By Chad Denton
“Final Fantasy” fans who got hooked in the ’00s don’t know how lucky they were. Being an old-school fan, who was literally with the franchise from the start, was a weird ordeal for anyone living outside Japan and wasn’t enough of a hardcore gamer to own a genuine Famicon and have the ability to fluently read Japanese. The majority of the games in the series were simply not available to people unwilling to learn Japanese until the advent of the Internet, emulators, and fan-translations, and even if you did know enough Japanese to play the games it was still a hassle and an expense to actually order the games and a Famicon or Super Famicon to play them. To twist the knife, Square made the decision to title the real “Final Fantasy IV” as Final Fantasy II, which eventually created a huge (and now proverbial among console RPG fans) amount of confusion when saps like me finally got wise to the fact that all of North America was deemed unworthy to receive the series in full (I suppose it’s a good thing they ended the policy before “Final Fantasy VII” became “Final Fantasy IV.”) To make matters even more confusing, Square, despite the international success of the Final Fantasy franchise, decided that RPGs were unprofitable in the North American market and that the only RPGs that had any chance of selling had to be under the Final Fantasy brand name. So, when they did decide to release two other RPG franchises to North America, they released them as Final Fantasy Adventure and Final Fantasy Legend,despite the two series having almost nothing in common, even in gameplay, with any of the Final Fantasy games that did make it to North America and Europe. I never played “Final Fantasy Adventure” until fairly recently, but I did get to experience “Final Fantasy Legend,” albeit years after the series was first released on Game Boy.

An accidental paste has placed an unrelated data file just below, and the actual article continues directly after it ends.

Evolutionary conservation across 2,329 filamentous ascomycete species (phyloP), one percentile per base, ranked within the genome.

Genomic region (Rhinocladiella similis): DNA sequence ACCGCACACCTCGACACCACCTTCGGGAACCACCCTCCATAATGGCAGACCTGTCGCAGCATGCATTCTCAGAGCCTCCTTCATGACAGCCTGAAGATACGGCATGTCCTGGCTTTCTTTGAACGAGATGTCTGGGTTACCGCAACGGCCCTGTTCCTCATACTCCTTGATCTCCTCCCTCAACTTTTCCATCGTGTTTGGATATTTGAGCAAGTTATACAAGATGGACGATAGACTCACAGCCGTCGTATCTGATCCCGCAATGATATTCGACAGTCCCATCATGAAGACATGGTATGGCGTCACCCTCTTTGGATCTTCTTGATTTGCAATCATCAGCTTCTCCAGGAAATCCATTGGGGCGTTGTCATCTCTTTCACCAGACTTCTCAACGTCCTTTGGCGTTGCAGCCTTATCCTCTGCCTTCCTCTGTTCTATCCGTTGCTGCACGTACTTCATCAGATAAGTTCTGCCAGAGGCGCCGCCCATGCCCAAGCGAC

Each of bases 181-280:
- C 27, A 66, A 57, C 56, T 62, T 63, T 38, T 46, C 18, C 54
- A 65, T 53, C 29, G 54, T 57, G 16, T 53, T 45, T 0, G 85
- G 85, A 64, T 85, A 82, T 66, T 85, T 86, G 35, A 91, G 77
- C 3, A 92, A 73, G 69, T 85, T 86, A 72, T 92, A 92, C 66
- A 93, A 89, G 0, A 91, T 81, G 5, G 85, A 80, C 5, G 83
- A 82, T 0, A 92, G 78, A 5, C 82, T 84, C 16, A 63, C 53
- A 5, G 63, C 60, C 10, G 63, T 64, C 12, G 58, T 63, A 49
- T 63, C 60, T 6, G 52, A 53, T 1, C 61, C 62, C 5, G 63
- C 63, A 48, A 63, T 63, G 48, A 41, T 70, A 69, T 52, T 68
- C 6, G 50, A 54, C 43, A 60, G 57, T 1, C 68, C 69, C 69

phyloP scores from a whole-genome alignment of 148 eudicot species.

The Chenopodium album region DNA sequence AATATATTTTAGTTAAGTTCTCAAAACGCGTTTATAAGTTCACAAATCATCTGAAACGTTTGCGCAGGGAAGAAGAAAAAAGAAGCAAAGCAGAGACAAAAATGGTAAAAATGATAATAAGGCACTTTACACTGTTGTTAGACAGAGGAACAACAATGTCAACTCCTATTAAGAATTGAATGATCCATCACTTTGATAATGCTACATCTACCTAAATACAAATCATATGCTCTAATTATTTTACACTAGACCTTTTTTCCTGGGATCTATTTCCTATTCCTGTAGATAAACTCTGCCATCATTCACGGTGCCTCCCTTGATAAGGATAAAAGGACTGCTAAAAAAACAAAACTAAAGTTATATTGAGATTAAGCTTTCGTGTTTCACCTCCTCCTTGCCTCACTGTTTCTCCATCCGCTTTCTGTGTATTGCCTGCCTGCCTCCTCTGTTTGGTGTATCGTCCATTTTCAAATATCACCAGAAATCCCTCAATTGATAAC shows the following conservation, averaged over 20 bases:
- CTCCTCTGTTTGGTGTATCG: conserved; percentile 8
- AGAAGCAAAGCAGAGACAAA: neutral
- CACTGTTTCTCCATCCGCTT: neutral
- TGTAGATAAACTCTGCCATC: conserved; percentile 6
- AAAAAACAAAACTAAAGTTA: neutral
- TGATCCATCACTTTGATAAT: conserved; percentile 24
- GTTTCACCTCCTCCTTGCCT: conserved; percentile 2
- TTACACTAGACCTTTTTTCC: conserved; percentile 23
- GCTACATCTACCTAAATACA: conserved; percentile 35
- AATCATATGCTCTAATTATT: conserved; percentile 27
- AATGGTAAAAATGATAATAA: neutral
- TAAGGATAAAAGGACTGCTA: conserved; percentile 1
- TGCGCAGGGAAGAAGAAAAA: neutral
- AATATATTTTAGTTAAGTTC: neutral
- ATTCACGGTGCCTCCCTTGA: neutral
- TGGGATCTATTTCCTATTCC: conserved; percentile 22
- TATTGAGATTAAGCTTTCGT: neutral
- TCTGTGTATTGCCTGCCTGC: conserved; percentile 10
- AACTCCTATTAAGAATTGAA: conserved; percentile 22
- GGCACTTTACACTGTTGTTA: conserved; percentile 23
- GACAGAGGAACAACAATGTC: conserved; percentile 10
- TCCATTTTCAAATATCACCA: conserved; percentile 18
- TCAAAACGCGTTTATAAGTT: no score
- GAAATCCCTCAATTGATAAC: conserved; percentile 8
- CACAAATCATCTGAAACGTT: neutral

The truth is that the Final Fantasy Legend games were really the first installments in a series called SaGa (yes, the “G” is capitalized for some reason). The games did not start being released in English under their real name until the Playstation era and even then a sizable chunk of the series, theRomancing SaGa trilogy released on the Super Famicon, never saw an official English translation. While I forever curse Square for never releasing the FF series in full (especially for releasing the severely watered-down and just plain boring Final Fantasy: Mystic Quest instead of FF V), I can understand why they never brought over the 16-bit SaGa games, even though the Final Fantasy Legend trilogy was a smash hit. Whereas from pretty much the beginning theFinal Fantasy series values story over gameplay, SaGa games take exactly the opposite approach. Instead of the near-universal system of gaining experience levels, SaGa always encourages obsessive tinkering with how your characters act in battle or with certain choices made post-battle, making for a much more demanding but vastly more flexible (or, depending on your point of view, more infuriatingly random) system of character development. The worlds were often at least abstractly defined and at most downright surreal. And again the plots never aimed to be operatic; if anything, they never ventured far past their basic premises. Even though I think the SaGa games generally were made more to scratch the cultural preferences of Japanese gamers than anything else, I’ve actually grown to have a fondness for SaGa, and in fact I’m probably one of eight Americans who actually enjoyed the sort of infamous SaGa Frontier, if only because it’s the game where you can play a lesbian vampire, a superhero, a wandering minstrel, a robot, and a supermodel-turned-hitwoman all in the same game!